Childhood Letter of Introduction

Thank you for visiting this section of our website. The information provided in this section will likely provide you with up-to-date facts about Down syndrome. We are fortunate to have an organization right here in the Capital District that provides information and support to parents, professionals and individuals who seek information on issues about Down syndrome.

The Down Syndrome Aim High Resource Center (DSAHRC) is a not-for-profit organization with a Board of Directors, a professional staff, and families and professionals committed to increasing opportunities for individuals with Down syndrome. The purpose of DSAHRC is to enlighten and encourage the broader community to recognize the individuality, uniqueness, and capabilities of individuals with Down syndrome, and to reflect the hopes and dreams of those individuals and their families.

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Occupational Therapy and the Child with Down Syndrome

Maryanne Bruni, BSc OT(C)

If you are a parent reading this, you likely have a child with Down syndrome, as I do.  My intent with this article is to provide you with some information about how an occupational therapist (OT) may be able to help you and your child.  Occupational therapists who work with children have education and training in child development, neurology, medical conditions, psychosocial development, and therapeutic techniques.  Occupational therapists focus on the child's ability to master skills for independence.  This can include:

  • self care skills (feeding, dressing, grooming, etc.)
  • fine and gross motor skills
  • skills related to school performance (printing, cutting, etc.)
  • play and leisure skills

When your child is an infant, your immediate concerns relate to his health and growth, development of the basic motor milestones, social interaction with you and others, interest in things going on around him, and early speech sounds and responses.  At this stage, an OT may become involved to:

Testing at your child's school

A parent's guide to testing at your child's school.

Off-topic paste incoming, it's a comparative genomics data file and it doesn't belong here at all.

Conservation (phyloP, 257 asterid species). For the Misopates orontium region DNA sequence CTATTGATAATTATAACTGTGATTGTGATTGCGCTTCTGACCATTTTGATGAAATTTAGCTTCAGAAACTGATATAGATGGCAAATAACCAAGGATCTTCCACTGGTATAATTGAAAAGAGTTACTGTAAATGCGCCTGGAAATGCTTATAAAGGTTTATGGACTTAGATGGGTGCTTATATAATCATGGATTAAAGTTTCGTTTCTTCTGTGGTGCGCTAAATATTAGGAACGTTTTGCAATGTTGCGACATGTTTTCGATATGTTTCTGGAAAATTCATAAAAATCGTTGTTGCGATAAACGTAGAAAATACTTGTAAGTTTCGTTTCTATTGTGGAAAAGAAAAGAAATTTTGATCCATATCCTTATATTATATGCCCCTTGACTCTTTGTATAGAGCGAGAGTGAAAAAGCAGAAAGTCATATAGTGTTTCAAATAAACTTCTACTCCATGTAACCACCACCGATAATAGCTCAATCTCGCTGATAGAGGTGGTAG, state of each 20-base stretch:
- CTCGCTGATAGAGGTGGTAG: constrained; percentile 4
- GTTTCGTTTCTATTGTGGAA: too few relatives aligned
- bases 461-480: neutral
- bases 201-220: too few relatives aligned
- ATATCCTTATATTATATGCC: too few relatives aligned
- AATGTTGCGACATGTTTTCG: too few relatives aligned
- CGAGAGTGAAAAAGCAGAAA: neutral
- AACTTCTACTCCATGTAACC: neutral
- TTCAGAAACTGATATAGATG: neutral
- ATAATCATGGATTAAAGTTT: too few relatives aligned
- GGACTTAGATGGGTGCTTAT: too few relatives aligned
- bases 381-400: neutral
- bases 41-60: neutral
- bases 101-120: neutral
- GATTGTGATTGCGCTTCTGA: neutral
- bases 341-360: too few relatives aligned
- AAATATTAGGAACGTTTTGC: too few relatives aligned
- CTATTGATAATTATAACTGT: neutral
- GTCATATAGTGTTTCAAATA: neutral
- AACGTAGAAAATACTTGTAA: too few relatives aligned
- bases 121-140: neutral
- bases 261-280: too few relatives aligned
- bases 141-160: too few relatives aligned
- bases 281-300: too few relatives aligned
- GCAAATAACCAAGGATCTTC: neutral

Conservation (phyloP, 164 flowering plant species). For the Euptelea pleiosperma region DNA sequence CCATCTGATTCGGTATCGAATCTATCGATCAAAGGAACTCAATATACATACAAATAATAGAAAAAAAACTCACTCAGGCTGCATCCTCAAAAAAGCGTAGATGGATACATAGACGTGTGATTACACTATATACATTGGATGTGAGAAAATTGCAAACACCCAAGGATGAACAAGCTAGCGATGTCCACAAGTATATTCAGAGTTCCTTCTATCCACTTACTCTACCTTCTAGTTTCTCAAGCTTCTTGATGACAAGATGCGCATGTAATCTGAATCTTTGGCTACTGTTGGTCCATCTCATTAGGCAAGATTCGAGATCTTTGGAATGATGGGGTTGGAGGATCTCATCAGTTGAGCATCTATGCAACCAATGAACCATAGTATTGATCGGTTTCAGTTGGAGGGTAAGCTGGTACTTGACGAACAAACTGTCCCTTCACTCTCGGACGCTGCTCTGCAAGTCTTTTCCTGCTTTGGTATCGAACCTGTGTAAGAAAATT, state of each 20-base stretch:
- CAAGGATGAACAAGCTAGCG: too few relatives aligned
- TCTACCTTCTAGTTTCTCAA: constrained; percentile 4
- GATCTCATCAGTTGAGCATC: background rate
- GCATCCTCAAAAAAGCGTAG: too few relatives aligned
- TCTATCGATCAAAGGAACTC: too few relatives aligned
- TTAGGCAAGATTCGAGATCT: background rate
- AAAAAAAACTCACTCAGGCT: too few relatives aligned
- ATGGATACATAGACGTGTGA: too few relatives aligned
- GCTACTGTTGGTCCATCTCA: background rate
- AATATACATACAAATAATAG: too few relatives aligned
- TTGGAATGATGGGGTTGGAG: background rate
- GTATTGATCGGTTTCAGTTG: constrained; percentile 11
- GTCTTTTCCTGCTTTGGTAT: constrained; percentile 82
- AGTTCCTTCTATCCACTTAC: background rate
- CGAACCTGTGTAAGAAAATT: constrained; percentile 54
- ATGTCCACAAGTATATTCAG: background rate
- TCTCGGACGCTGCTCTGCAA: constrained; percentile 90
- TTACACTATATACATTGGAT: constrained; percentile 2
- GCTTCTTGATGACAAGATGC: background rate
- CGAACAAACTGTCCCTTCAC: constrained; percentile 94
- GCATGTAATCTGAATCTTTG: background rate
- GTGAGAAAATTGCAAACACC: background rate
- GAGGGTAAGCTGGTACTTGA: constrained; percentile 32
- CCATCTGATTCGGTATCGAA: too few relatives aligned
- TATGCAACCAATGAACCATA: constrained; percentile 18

Thoughts From the Middle of the Night

When my son Evan was born and I was told he had Down syndrome, I did not cry for a long time.  Then, as I was waiting for my daughter to visit us in the hospital, I saw a girl a few years older with her little brother walking hand in hand to the viewing window of the nursery, and I could not hold my tears back.  I knew that my daughter would never walk her little brother that way.  I knew he would never experience the small pleasures of life I always took for granted.  In those minutes, my heart was broken, and I was overcome with sadness for both my children.

Early Childhood Direction Center

ECDCD provides information, referral and support to families and professionals working with children, both typically developing and those with special education needs, ages birth through five

Welcome to Holland

I am often asked to describe the experience of raising a child with a disability - to try to help people who have not shared that unique experience to understand it, to imagine how it would feel. It's like this...

When you're going to have a baby, it's like planning a fabulous vacation trip - to Italy. You buy a bunch of guide- books and make your wonderful plans. The coliseum. The Michelangelo David. The gondolas in Venice. You may learn some handy phrases in Italian. It's all very exciting.

Extended School Year Programs and Services FAQ

IEP Team Meetings: A Guide to Participation for Parents

A parent's first encounter with the Individualized Education Program--the IEP--can be intimidating. However, participating in special education planning is critical in assuring positive long-term outcomes for students with disabilities.

Parents and guardians of school-age children with disabilities need to be familiar with relevant regulations and procedures for developing an IEP to fully participate in IEP development and long-term planning. Similarly, students who have attained legal adult statues in their state and have assumed responsibility for their own IEP need information to assure information participation at their IEP meetings.

The IEP Toolkit


The special education system can be confusing, frustrating, and overwhelming. The Individualized Educational Plan (IEP) is the written document that outlines your child's specific educational program. We know a strong IEP is necessary for our child's individual needs to be met. Yet is is common for us to feel insecure and unprepared during our child's IEP meeting. Surrounded by teachers, administrators, and special education personnel, our voice can get lost. This toolkit was written to help you find your voice.

As family members of a child with Down syndrome, we come to IEP meetings with love for our child and a commitment to his or her education. We must also come with a strong understanding of the IEP itself, detailed information about our child's specific needs, and an understanding of appropriate goals. This IEP Toolkit is designed to help you gather the necessary information. Focused preparation is essential to the development od an effective education plan, and a strong IEP leads to improved educational success for your child.

STRIDE

Sports & Therapeutic Recreation Instruction/& Developmental Education (STRIDE) Recreation for Challenged Children

STRIDE's Mission: STRIDE is a not-for-profit, 100% volunteer organization, dedicated to enriching the lives of children with disabilities, by offering sports and recreation opportunities. Challenging people, potential, and possibilities.

Language Guidelines

The correct name of this diagnosis is Down syndrome. There is no apostrophe (Down). The “s” in syndrome is NOT capitalized (syndrome).
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